It’s a melancholy time in the garden. As we stand admiring the glowing amber and russet leaves while congratulating ourselves for planting new bulbs for next spring, we know winter weather is merely weeks away. Here are a few tasks to keep you outdoors in these last few golden days, most of which focus on putting those beautiful autumn leaves to good use:
• Read how Judith Adam makes friends with all the leaves in her garden. “A gardener’s best friend: Perfectly sized leaves” outlines their benefits.
• Fall is the time to take steps to ensure a healthy, sustainable lawn next year. Here are “5 lawn tips for late fall.”
• “Leaves for dinner” describes listening for worms munching on leaves in the evening. Yes, really.
No love for Norway maples
Not all trees are created equal and the Norway maple (Acer platanoides) is less equal — frankly, less desirable — than almost any other tree I can think of. Read about how the Norway maple is changing the fall palette in Montreal and elsewhere— and not in a good way.
For Stephen Westcott-Gratton’s take on Norway maples: “Viking maples invade Canada.”
Making the case for botanical Latin
New gardeners are often mystified, intimidated or baffled when they first encounter the botanical Latin name of a plant. “Why bother?” they ask. However, in time — and with a bit of practice and research — they begin to learn just how helpful and interesting it is to know the botanical name of a plant. Not only does knowing a plant’s precise botanical Latin moniker lead them to the exact plant they’re looking for, the name often offers clues as to where it’s from, how it grows and more.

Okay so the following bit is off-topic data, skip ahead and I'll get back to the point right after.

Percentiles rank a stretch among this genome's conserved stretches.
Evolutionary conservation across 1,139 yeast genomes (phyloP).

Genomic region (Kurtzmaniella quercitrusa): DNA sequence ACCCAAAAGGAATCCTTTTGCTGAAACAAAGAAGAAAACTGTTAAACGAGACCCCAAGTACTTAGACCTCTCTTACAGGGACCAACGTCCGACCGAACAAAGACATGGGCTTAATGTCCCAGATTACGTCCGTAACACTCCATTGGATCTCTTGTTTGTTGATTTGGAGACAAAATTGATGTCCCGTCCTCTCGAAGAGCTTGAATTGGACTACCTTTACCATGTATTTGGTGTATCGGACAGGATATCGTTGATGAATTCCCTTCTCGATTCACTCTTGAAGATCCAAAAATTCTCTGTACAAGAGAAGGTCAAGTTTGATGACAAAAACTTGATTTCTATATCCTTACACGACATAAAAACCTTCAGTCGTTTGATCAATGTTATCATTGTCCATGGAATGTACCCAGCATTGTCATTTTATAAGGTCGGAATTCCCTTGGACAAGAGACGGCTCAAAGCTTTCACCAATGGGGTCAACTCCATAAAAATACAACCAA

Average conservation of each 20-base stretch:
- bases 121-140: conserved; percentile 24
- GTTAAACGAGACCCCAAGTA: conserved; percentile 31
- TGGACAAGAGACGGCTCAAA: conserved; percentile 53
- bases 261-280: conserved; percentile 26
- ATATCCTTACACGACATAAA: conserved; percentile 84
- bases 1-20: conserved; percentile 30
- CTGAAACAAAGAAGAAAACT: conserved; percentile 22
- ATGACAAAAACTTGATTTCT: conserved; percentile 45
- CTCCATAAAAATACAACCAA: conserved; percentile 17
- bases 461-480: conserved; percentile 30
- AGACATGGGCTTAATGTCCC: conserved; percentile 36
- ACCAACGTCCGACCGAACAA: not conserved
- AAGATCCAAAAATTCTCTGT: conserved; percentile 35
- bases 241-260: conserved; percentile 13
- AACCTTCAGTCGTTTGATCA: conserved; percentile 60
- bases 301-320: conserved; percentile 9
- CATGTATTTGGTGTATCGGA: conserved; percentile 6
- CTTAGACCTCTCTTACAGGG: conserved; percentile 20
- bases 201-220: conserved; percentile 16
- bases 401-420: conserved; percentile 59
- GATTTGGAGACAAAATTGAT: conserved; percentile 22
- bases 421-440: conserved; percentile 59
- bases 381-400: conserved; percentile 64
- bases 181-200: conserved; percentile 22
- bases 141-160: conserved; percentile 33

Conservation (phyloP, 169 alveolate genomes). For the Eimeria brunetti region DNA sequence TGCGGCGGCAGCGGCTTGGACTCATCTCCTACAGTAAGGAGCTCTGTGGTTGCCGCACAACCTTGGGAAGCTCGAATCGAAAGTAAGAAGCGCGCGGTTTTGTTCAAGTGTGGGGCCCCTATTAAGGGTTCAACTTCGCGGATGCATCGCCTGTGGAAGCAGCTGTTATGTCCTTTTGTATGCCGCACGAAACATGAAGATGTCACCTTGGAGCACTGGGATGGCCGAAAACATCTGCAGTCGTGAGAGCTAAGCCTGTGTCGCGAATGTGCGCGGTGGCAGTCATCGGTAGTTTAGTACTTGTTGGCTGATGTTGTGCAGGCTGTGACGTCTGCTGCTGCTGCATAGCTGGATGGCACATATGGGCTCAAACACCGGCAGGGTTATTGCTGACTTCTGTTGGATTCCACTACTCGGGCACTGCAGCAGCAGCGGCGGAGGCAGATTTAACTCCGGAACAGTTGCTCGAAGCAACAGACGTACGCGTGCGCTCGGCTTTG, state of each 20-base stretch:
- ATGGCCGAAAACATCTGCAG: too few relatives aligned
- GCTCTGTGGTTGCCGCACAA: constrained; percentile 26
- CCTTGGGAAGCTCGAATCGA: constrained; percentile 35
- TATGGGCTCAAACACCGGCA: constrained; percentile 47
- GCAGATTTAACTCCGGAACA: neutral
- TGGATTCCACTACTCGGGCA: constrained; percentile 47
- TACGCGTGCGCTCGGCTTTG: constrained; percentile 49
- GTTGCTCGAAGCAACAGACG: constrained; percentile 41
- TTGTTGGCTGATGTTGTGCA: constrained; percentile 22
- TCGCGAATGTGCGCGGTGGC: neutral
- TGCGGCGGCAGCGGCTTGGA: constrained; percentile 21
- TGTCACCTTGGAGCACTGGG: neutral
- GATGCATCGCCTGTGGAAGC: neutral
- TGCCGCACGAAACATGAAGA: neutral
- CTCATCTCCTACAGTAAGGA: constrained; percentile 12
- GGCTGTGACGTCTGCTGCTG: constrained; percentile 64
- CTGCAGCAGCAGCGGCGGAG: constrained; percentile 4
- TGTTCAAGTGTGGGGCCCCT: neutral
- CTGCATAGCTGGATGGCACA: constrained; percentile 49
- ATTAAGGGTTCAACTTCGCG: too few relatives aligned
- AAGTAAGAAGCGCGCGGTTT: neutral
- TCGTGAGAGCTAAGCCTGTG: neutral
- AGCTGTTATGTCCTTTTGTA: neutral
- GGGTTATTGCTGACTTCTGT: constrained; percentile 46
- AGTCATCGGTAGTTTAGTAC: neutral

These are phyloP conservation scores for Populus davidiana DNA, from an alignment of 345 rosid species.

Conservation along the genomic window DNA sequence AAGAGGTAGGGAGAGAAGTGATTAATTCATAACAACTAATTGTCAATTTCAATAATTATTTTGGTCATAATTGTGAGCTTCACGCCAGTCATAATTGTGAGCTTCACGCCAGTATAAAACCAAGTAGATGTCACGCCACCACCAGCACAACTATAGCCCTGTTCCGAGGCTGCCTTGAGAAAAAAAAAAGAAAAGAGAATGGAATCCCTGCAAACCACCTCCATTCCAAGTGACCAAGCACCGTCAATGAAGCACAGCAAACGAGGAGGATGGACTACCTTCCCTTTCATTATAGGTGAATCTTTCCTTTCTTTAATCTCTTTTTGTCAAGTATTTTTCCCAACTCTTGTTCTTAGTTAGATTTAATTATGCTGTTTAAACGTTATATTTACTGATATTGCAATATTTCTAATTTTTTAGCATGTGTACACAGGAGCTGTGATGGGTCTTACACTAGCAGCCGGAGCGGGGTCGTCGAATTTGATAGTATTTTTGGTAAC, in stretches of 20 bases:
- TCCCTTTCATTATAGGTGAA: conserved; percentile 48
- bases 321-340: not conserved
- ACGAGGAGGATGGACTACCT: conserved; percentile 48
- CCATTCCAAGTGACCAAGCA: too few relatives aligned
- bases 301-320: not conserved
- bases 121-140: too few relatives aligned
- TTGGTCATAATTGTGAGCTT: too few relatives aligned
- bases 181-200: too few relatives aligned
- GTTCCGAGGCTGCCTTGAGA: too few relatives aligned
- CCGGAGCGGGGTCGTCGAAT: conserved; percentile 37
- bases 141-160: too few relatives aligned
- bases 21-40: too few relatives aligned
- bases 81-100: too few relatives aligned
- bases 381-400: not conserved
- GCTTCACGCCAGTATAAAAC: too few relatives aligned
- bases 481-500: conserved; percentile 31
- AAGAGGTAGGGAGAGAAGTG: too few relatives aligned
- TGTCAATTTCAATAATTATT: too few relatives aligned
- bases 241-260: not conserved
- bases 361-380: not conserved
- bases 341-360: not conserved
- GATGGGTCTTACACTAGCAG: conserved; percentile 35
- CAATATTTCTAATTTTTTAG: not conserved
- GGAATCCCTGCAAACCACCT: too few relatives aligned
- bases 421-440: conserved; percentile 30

The Gardener’s Botanical: An Encylopedia of Latin Plant Names is a new addition to a long line of books published over the years aimed at explaining the relevance of knowing the basics of botanical Latin. “A little botanical Latin self-study might make better use of some of your garden off-season hours than rewatching that TV series you already rewatched,” writes Margaret Roach in her review of the book. That may be a bit harsh, but she makes a good point.
Fun houseplant trivia
Test your knowledge of houseplant history with this article. For example, did you know the Chinese were the first to grow plants indoors (around 1000 BCE) or that a golden pothos can grow 40 feet (12 m) in the right conditions? Helpful, perhaps, if you’re looking for dinnertime topics during Covid confinement.
A little survey from Garden Making
As the gardening year wraps up, we’d like to ask you a few questions to help plan future content. I’m looking forward to reading your answers.